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Hi there, I'm relatively new to ROS. I'm looking to fuse data from various sensors using robot_localization. To parse NMEA sentences from a GPS reciever, I'm using the 'nmea_navsat_driver' package. I noticed that the timestamp it affixes to position and velocity messages is the system timestamp (by that I mean it uses the time of the computer running the package) rather than the time contained in the NMEA sentence. It seems to me that to fuse GPS data with, say, IMU data, it would be better to use the time contained in the NMEA sentences. I can timestamp the IMU data using a real time clock (RTC is synchronised to GPS time using a PPS signal) in a Teensy before sending it to the computer which runs robot_localization. Therefore, I'm about to modify the nmea_navsat_driver python code to do this. Am I missing something? Is there another way to deal with this. I'm using ROS kinetic.


Originally posted by SamM on ROS Answers with karma: 11 on 2018-12-21

Post score: 0


Original comments

Comment by SamM on 2019-04-26:
Finally, I used the time_ref topic published by 'nmea_navsat_driver' package. It has the same timestamp as the fix messages (fix and time information are contained in the same NMEA line) but the time message contained within is slightly earlier and starts on the second and at intervals corresponding to the frequency at which the GPS is outputting data.

I wrote a node which matches fix messages with time_ref messages and outputs the fix messages over a new topic with the time given by the GPS module as the timestamp. This node also saves the GPS fixes.

Comment by SamM on 2019-04-26:
This is the gist of it:

def matchGPStime(timeref, fixwithcov):
   assert timeref.header.stamp == fixwithcov.header.stamp
   #rospy.loginfo(rospy.get_caller_id())
   Fixsynch=NavSatFix()
   Fixsynch.latitude=fixwithcov.latitude
   Fixsynch.longitude=fixwithcov.longitude
   Fixsynch.altitude=fixwithcov.altitude    
   Fixsynch.position_covariance=fixwithcov.position_covariance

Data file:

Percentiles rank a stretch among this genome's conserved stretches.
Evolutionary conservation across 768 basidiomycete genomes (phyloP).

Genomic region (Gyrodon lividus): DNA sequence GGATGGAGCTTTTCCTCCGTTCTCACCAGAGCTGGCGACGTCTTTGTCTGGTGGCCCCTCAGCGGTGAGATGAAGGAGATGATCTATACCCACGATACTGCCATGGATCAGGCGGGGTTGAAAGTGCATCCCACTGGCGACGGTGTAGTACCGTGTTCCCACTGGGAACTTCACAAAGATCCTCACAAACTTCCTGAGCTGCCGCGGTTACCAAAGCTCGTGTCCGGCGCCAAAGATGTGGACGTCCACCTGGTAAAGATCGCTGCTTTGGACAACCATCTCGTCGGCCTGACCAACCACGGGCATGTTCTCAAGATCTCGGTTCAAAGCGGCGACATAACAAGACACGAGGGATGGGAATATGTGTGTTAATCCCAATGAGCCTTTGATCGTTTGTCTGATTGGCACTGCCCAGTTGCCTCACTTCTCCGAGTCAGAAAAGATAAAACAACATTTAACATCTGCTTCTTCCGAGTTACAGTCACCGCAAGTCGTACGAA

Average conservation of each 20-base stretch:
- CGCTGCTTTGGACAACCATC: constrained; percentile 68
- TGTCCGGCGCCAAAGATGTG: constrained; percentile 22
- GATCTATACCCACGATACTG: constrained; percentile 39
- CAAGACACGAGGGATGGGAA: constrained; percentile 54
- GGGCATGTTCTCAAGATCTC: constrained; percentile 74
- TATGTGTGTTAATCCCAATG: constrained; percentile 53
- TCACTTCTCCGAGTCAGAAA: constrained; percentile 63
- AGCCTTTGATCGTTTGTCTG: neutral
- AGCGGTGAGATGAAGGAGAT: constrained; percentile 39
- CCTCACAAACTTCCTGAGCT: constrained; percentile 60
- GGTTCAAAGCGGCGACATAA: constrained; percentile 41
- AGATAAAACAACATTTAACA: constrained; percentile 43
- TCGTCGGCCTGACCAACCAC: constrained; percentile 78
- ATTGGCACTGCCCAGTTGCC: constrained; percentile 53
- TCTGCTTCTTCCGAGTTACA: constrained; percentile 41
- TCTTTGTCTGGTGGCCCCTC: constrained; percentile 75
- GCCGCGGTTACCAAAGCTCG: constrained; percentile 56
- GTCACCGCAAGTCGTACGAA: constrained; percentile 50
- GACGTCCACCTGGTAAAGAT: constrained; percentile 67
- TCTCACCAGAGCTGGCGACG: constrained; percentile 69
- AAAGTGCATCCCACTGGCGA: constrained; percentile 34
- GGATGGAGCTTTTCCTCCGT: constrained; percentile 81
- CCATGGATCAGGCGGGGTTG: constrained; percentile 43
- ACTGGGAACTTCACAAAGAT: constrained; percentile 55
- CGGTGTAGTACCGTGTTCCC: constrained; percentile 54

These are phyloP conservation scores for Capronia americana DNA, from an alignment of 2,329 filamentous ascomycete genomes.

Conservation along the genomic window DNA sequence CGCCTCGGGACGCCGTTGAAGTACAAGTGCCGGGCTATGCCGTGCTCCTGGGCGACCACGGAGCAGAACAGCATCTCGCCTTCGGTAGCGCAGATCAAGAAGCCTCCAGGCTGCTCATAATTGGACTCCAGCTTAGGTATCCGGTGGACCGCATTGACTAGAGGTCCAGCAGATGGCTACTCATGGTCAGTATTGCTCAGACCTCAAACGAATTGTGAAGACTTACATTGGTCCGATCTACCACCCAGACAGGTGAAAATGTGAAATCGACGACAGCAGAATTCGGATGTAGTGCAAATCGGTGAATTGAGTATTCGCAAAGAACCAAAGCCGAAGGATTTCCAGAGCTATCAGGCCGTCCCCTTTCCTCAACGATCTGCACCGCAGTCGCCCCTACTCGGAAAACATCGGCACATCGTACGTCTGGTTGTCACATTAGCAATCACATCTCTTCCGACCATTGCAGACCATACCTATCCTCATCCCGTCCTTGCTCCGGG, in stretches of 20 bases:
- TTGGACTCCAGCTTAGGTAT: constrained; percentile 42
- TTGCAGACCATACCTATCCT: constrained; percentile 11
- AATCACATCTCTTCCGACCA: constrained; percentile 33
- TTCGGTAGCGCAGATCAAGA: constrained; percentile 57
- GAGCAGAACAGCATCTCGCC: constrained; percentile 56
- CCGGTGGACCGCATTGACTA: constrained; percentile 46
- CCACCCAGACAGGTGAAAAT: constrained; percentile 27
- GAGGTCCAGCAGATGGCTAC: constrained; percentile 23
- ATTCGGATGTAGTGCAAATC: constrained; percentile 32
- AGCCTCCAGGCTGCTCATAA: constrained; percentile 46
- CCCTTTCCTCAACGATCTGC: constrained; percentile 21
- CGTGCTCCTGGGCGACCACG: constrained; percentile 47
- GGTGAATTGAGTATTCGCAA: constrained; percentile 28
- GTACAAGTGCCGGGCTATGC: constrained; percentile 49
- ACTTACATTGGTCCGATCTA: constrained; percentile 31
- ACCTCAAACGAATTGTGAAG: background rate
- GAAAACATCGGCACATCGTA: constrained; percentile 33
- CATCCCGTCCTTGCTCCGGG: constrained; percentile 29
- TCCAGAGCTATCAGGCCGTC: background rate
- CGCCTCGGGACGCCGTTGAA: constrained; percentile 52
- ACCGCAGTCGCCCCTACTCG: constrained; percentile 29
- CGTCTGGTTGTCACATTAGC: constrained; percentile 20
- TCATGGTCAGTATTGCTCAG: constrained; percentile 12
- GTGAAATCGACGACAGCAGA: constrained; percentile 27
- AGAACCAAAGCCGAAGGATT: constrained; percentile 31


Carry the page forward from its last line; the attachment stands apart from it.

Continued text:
Fixsynch.header.stamp=timeref.time_ref
   Fixsynch.header.frame_id=fixwithcov.header.frame_id
   publisher3.publish(Fixsynch)


time_sub = Subscriber("/time_reference", sensor_msgs.msg.TimeReference)
fix_sub = Subscriber("/fix", sensor_msgs.msg.NavSatFix)
publisher3 = rospy.Publisher("/fixsynch", NavSatFix,queue_size=10)

rospy.init_node('GPS_synchro', anonymous=False)
ats = ApproximateTimeSynchronizer([time_sub, fix_sub], queue_size=5, slop=0.01)
ats.registerCallback(matchGPStime)
rospy.spin()

Comment by Tom Moore on 2019-05-15:
So is your question answered at this point?

Comment by SamM on 2019-05-15:
Yes, your first message answered my question. Thank you. I couldn't find an easy way to modify nmea_navsat_driver so I dealt with it as above. Moreover, it's nice to be able to tell the lag between my system clock and GPS time.

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r_l is going to use that time stamp, and if the clocks are wildly out of sync, it could definitely have strange effects on your state estimate. At most, if you're going to submit a PR to nmea_navsat_driver, I'd add a new parameter to let users decide on the behavior.


Originally posted by Tom Moore with karma: 13689 on 2019-01-30

This answer was ACCEPTED on the original site

Post score: 0

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